Is dairy good for your bones?

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It appears that there are still conflicting opinions about the health benefits of cow’s milk. This is made worse by many “health” advisors who tell the public that cow’s milk is only good for calves and the evil cause of every unexplained ailment under the sun! 

Milk makes a valuable contribution to a healthy diet, as it contains all the macronutrients (protein, carbohydrates and fat). Milk protein has a high biological value because it contains all the essential amino acids needed by the body. The carbohydrate and lactose, supplies energy and helps your body to absorb calcium. Milk is considered by many national and international opinion-leaders in the bone field as  the best source of calcium because of its high calcium content, the absence of factors that may influence absorption (like phytates and oxalates in bran and green, leafy vegetables) and the presence of lactose which aids the absorption of calcium. 

Milk also contains significant amounts of minerals and trace-elements like calcium, phosphate, magnesium, and selenium and vitamins A, D and B (riboflavin and niacin). 

Milk and bone health
The two key nutrients for bone health are calcium and Vitamin D. Milk and other dairy foods are the most easily available sources of calcium in the diet. Dairy foods also have the advantage of being a good source of protein and other micronutrients. The importance of nutrition to bone health has been shown in research studies in human subjects of every age. Intervention trials (the gold standard in supplying scientific evidence), in children and adolescents, have shown that supplementation with either calcium, dairy calcium-enriched foods, liquid milk, or calcium-enriched milk powder enhances the rate of bone mineral acquisition, compared with un-supplemented (placebo) control groups. In general, these trials increased the usual calcium intake of the supplemented children from about 600-800mg/day to around 1 000-1 300mg/day. Some retrospective studies suggested that adults who consumed milk regularly during childhood had a higher bone mass than those who did not.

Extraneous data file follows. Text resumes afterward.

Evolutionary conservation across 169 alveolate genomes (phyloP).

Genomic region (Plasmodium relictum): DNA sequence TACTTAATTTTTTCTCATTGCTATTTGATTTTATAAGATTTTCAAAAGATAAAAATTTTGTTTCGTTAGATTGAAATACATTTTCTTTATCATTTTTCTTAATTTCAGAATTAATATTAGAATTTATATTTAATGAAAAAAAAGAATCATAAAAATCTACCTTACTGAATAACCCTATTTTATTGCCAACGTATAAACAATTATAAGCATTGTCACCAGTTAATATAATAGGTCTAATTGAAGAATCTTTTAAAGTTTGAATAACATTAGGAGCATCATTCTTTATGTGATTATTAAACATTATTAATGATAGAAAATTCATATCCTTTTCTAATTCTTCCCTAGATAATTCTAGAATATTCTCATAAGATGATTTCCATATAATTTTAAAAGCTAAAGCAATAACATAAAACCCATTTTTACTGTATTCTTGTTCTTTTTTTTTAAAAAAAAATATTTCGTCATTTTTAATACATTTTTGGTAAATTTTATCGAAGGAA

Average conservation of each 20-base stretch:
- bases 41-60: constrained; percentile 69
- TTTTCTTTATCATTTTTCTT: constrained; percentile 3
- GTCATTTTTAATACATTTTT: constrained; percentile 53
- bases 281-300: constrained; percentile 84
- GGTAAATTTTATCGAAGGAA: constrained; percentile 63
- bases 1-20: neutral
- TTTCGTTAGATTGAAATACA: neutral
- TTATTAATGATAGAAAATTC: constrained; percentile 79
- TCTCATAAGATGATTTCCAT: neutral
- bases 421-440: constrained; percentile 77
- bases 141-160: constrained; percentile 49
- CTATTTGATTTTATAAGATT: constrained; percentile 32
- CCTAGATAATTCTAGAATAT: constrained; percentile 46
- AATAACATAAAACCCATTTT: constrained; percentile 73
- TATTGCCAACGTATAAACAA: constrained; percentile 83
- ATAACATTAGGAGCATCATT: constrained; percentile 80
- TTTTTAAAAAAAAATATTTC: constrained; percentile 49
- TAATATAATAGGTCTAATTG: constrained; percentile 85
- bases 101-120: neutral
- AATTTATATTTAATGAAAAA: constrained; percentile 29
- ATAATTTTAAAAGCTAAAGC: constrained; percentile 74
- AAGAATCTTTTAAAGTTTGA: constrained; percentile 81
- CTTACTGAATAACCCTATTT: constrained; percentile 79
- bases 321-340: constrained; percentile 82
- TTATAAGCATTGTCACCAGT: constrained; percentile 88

Does the protein in milk cause calcium loss? 
In one study, elderly men and women with lower total and animal protein intakes had greater rates of hip and spine bone loss than those consuming higher amounts of protein. There's also evidence that increasing protein intake has a positive effect on bone mineral density in elderly men and women receiving calcium and Vitamin D supplements. Randomised clinical trials in elderly people with hip fractures have shown the beneficial effects of giving protein supplements on the clinical outcomes following surgery to repair the fracture. Protein supplementation resulted in fewer deaths, shorter hospital stays and a greater likelihood of returning to independent living.                                                                                                                           

Despite this evidence, there has been speculation that a higher dietary intake of protein could have negative effects on calcium metabolism and could possibly induce bone loss. This relates to the hypothesis that the "acid-base balance" of the diet is a potential risk factor for osteoporosis and if a diet contains predominantly acidic foods (which include key protein sources) and not enough alkali-rich basic foods (fruits and vegetables), the alkaline salts of the skeleton may be drawn on to buffer this effect and in the long term, lead to bone loss.

The majority of scientific evidence supports the beneficial effects of protein intake on bone health. Although protein is needed for healthy bones, it's recommended that it be limited to 75 grams a day.

What if I'm lactose intolerant? 
Lactose intolerance needs to be diagnosed by a doctor with certain tests, as the abdominal symptoms can be confused with other digestive disorders, like irritable bowel syndrome. Lactose intolerance is a potential risk factor for osteoporosis because patients tend to avoid dairy products. Being lactose intolerant doesn't necessarily preclude all dairy products from the diet, and some people can tolerate small quantities of milk without symptoms. Fermented milk products like yoghurt can be well tolerated because the live cultures actually produce the enzyme lactase which helps to break down lactose to the more digestible sugars, glucose and galactose.

Dairy is good for you in more ways than one: helping to preserve bone mass and strength in the young and elderly, speeds up healing in those who have had a fracture, and helps prevent further fractures.


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